Fighting COVID-19 has become a priority task for many countries of the world in the last two months, but tests for the novel disease have become one of the main obstacles for attempts to contain the pandemic. The lack of knowledge about which regions of a country have been affected by the coronavirus has arguably prevented authorities from introducing timely quarantines and other measures to prevent it from spreading further.
While in some countries the availability of tests has been the main issue, in others people have had second thoughts about whether they should be tested due to the exorbitant prices for them. Here is how much they cost in the US, UK, EU, and Russia and how the respective governments are handling the matter:
The United States
The cost of COVID-19 tests in the US, including a visit to a doctor, is currently covered by either private insurance companies or by government programmes such as Medicare and Medicaid after the Congress passed respective legislation in the second half of March.
It's still unclear, however, whether the law covers low-grade insurance plans or tests for people without any insurance. Clinics were charging people for such tests as off-plan costs before the legislation was passed, at the early stages of the outbreak in the US.
Government agencies say that the price of a standard test varies between $36 and $51, but private companies can charge more. For example, a private drive-through testing centre in Miami Beach charged as much as $125 per test, sparking debate on introducing regulation to gouge prices.
Canada has from the start been offering both free of charge swabs for the coronavirus and treatment for those who test positive. As of 30 March, the country had reported a total of 6,320 cases of COVID-19 infections.
The United Kingdom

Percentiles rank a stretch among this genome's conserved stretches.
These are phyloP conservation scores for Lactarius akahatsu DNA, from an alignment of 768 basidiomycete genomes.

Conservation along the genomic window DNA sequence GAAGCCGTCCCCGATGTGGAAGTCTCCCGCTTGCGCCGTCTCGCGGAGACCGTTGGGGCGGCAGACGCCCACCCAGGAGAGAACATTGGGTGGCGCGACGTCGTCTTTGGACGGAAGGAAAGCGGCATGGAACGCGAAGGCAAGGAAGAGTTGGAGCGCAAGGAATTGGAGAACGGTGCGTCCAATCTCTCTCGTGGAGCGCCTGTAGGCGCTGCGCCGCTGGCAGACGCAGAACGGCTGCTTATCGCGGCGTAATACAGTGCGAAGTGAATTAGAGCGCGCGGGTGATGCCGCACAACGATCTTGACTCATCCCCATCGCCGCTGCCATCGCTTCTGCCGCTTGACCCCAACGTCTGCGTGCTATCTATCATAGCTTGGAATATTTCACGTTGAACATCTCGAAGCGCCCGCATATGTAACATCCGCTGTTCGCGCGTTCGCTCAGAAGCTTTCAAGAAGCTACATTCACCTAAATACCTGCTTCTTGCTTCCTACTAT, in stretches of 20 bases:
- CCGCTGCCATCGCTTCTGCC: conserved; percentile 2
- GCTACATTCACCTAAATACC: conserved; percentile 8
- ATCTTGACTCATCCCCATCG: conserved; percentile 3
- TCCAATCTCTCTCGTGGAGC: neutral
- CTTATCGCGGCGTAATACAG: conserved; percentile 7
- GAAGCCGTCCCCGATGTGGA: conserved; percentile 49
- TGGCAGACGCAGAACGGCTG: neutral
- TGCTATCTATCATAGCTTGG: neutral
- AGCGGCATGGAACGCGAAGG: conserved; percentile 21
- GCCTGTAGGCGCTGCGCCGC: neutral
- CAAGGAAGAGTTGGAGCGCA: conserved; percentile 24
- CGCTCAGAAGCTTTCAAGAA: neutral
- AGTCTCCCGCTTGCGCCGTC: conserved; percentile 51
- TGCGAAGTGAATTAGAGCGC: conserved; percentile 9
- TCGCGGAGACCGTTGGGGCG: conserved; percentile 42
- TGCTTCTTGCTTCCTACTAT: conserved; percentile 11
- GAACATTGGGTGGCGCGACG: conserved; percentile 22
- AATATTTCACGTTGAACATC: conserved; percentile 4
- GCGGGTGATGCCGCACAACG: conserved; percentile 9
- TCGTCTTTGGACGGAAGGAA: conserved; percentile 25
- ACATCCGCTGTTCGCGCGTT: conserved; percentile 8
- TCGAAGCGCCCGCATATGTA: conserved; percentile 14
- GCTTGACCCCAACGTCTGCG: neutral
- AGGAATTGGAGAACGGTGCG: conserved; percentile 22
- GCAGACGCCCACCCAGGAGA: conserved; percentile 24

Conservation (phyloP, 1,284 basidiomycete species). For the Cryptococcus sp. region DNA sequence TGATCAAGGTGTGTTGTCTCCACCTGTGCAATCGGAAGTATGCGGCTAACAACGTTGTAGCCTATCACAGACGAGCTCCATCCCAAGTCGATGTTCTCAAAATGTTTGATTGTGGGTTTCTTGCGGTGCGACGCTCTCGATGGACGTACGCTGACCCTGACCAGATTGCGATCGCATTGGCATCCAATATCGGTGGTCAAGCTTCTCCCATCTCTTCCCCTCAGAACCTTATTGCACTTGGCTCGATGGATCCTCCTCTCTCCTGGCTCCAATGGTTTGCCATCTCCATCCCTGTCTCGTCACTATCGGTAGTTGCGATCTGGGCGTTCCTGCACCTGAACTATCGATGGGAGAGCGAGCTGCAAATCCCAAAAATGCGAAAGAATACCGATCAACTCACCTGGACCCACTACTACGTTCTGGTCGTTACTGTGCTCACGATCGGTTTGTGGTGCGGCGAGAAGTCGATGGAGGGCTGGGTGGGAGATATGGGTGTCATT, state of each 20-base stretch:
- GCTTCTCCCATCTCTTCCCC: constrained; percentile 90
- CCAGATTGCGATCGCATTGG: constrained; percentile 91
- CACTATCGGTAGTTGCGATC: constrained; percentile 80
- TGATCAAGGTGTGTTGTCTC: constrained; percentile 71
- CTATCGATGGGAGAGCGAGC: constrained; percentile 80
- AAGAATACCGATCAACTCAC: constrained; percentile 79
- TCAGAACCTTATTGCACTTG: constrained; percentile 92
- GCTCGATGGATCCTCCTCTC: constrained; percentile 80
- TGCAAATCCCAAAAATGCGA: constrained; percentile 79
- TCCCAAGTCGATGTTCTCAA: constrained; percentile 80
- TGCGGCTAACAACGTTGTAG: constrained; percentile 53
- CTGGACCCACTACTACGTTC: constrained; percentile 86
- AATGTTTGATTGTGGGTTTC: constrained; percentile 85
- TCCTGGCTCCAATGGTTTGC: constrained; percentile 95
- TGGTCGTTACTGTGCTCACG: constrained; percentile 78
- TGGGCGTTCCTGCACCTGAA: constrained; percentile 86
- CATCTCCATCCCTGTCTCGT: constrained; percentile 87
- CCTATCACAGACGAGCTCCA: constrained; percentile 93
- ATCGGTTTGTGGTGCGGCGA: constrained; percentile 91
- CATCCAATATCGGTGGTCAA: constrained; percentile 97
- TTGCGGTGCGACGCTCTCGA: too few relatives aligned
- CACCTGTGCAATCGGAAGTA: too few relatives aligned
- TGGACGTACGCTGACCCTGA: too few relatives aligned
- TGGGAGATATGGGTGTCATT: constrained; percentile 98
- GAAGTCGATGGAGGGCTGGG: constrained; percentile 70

The UK has faced major issues with the availability of tests, something that has led to a surge in the price of tests given the high demand. Private companies and clinics in the UK are now reportedly offering to perform these tests at prices ranging from £120 ($149) to £375 ($434) each, while the production cost of a single COVID-19 test reportedly doesn't exceed $12.
France offers free coronavirus tests to its citizens, but these are conducted only with a prescription from a doctor. This means that if a person has not yet developed any symptoms or has only mild ones, their request for a free test might be declined. Private laboratories in France run swabs for the novel coronavirus for around $250 each.
The Swiss government has offered to cover 90% of a test's cost up to a maximum of $292 for those with insurance. People who lack the latter will have to pay between $270 and $1,042 themselves, according to the newspaper Le Temps.
Swabs for the coronavirus infection cost around 200 euros ($220) in Germany in early March, when the disease had only started to spread, but were covered by insurance - if a person had one. Authorities in Berlin currently say that the price of one test is 59 euros ($65) and that it is covered by either an insurance company or by a health office for German citizens.
Ever since the start of the outbreak, the Russian healthcare system has offered free tests for COVID-19, but has only run them on people who have either developed symptoms of the disease or visited countries where there are outbreaks.
Since last week, some private clinics and labs in Russia have also started performing paid tests for anyone who wants. The price tag varies from as little as $7.51 to $25 per test, including a visit to a doctor. One clinic offers to run tests at people's homes, so that they don't have to go outside and risk contracting the virus, for $63.20.
Situation of COVID-19 Outbreak Around World
Russia reported 1,836 COVID-19 cases by 30 March, although the number of new cases reported per day has recently been rising. In a bid to stop the pandemic, authorities in the most affected city, Moscow, have introduced quarantine measures, asking citizens to stay indoors except to go out for absolute necessities.
The US along with several European countries such as Italy, Spain, France, the UK, and Germany remain the most affected by the pandemic globally. The US' CDC reported 122,653 confirmed and presumed cases of infection in the country as of 29 March. The number of cases in the UK stands at 22,141, while in Germany the number has reached 57,298, according to the countries' health ministries as of 30 March. Italy leads in Europe in terms of the number of cases with 92,472 infections, while Spain is second with 72,248, according to the World Health Organisation.